Lessons from studies for Slovenia, Niš and Skopje
Developing an economic case for the radical change a community wants to achieve helps us to see and communicate the scale of investment really needed and the economic value of these investments.
We have done initial economic case analysis for the mission of achieving climate-neutrality by 2030 in the cities of Skopje and Niš, and for Slovenia on a national scale. Here we summarise the combined results of these studies to provide some indicative findings on the general economic case for decarbonisation in south-east Europe.
The three assessments were based on similar ‘net zero’ scenarios that would achieve 76–97% greenhouse gas emission reductions in transportation, buildings and heating, electricity and waste sectors by 2030 (43–50% of total community emissions).
The key findings from these economic case assessments are:
- Radical climate action is not a cost — it would be a significant investment with excellent returns. In each place the overall economic case breaks even when considering only direct energy cost savings (30–50% returns). The return on investment is 215%–300% when health benefits are also included.
- The per capita investment required for radical urban decarbonisation in south-east Europe appears to range from €6-9k/citizen. Cities can use this as an indicative guide in the interim, until they can complete economic case analysis for their own specific context.
- 6–10 job-years of employment would be created for each €1 million of capital investment.
- This transition keeps more money in the local region, as less cash flows out to pay for fossil fuels. Climate action is good for both the local economy and energy security.
- This economic case has been focussed on the mission of decarbonisation, but the results show that action could equally be framed as a mission for healthy and energy secure communities, with decarbonisation as the bonus.
Our reflections and insights from this work are:
- The overall positive social value case for decarbonisation, better health and cheaper, local energy is still disconnected from decision making of actors considering specific project business cases in today’s economy. This is a key reason why so much needed action is not happening, and this has to be solved for.
- Health benefits are generally very poorly valued and accounted for when considering community investments, but they are key to the overall value equation for communities.
- The significant potential for job creation from these investments will need systemic skills support, otherwise there will not be sufficient skilled people to fill the jobs and do the needed work.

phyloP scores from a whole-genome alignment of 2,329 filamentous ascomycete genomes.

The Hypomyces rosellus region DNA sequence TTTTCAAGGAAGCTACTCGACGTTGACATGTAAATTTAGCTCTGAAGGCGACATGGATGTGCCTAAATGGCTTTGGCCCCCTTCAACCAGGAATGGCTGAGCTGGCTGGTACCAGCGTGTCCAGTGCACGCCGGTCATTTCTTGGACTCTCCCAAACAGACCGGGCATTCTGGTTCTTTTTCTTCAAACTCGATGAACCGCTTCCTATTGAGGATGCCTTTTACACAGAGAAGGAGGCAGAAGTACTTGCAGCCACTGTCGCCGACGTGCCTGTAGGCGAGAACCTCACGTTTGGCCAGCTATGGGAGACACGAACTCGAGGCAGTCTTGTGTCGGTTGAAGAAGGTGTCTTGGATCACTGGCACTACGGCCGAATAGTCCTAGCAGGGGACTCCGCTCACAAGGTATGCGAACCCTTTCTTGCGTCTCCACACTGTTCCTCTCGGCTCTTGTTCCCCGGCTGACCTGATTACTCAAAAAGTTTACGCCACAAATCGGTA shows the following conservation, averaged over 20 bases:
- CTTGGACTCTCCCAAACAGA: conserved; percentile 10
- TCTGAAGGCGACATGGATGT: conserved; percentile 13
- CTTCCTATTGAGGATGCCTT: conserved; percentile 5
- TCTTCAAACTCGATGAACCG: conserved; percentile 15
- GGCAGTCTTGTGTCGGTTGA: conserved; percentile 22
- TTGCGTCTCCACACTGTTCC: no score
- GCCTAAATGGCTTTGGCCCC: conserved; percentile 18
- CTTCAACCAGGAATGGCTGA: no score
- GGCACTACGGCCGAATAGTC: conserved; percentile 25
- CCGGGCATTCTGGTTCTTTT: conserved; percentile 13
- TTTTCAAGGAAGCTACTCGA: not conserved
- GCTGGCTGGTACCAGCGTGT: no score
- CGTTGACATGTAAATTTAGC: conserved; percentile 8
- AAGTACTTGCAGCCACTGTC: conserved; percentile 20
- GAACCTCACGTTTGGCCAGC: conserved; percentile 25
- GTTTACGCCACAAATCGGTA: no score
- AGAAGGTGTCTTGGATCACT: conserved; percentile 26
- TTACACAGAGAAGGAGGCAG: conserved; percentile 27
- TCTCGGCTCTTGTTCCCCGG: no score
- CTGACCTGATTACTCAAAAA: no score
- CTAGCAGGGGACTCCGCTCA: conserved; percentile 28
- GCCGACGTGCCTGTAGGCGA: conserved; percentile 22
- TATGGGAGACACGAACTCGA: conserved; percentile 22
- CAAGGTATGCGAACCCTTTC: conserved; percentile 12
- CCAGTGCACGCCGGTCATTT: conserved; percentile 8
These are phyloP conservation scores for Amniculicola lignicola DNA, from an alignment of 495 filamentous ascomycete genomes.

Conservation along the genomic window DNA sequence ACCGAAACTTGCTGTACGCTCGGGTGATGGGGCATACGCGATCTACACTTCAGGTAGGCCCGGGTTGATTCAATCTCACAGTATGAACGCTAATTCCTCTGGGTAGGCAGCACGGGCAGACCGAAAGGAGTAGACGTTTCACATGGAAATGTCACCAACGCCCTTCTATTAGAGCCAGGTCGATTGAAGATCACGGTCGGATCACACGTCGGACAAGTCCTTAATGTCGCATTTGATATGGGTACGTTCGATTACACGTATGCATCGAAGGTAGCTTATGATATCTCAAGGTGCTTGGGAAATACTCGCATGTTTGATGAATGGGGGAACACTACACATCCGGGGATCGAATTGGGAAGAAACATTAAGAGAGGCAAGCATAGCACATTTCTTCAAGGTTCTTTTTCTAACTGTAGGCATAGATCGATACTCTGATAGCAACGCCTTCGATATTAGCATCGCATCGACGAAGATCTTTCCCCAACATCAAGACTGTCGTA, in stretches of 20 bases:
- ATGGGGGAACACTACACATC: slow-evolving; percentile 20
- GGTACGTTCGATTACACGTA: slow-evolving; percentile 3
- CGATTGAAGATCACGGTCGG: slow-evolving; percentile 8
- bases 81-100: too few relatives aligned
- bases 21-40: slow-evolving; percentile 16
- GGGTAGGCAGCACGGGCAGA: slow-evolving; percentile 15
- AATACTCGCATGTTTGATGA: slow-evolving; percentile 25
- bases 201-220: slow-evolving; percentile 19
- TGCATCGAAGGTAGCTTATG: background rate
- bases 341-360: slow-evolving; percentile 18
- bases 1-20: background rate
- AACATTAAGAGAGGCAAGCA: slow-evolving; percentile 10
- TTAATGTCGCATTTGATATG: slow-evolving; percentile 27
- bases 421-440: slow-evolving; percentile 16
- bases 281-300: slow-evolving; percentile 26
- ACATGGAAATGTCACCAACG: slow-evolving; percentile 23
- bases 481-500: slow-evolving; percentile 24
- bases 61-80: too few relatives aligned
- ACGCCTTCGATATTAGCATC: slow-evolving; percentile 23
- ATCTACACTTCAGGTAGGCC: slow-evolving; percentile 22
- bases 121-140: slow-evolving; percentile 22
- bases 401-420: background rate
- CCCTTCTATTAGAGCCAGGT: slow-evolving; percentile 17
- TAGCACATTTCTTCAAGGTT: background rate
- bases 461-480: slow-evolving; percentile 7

- Extending this analysis would be beneficial — especially testing other pathway scenarios and including more sectors in more places.
- The scale and speed of investment in climate action needed to achieve the mission is orders of magnitude larger than what most communities are currently managing. But, as the upsides come from better health and cheaper energy services, why should the citizens have to wait? Radical improvements in local capacity, governance, organising and investment models will be needed in order to quickly turn the potentials into reality.
Thriving Communities is a collective initiative working to help communities to create radical enough change to thrive in the 21st century. We focus on working with communities in south-east Europe.
One critical enabler of radical change will be communities investing financial capital at a much greater speed and scale than they have managed before, and in ways that much better distribute the returns.
We help communities to create Transformative Investment models that can make this possible. A key step in this work is developing an economic case for the change a community wants to achieve. This helps us to see and communicate the scale of investment really needed and the economic value of these investments.
So far we have worked with the team from Material Economics to analyse the economic case for a mission to achieve climate-neutrality by 2030 for the cities of Skopje and Niš, along with Slovenia on a national scale. Material Economics have also done similar analysis for a number of other cities across Europe. These studies have been made possible thanks to support from EIT Climate-KIC.
For each study we targeted a net-zero pathway by modelling a scenario covering the following sectors:
- Transportation: electrification of passenger cars, buses, and local freight; reduced passenger transport demand and increased car pooling; mode shifts to public and non-motorised transport; and optimised logistics.
- Buildings and heating: highly energy efficient new buildings; building envelope, lighting and appliance retrofitting; replacement of wood burning and fossil fuels in local heating; replacing fossil fuels in district heating.
- Electricity: utility-scale solar and wind generation, rooftop solar installations and enabling storage and grid infrastructure.
- Waste: increased waste sorting and recycling; increased centralised incineration with energy recovery.
These sectors made up 52–57% of total community greenhouse gas (GHG) emissions across the three cases, as shown in the following graphs (note, these graphs show similar proportions, but they are not to the same scale, the numbers at the top show the total quantity of community GHG emissions).
The ‘net zero’ pathway scenarios modelled for each case resulted in projected emission reductions as follows:
The investment required to achieve these reductions came to the following (total and per capita):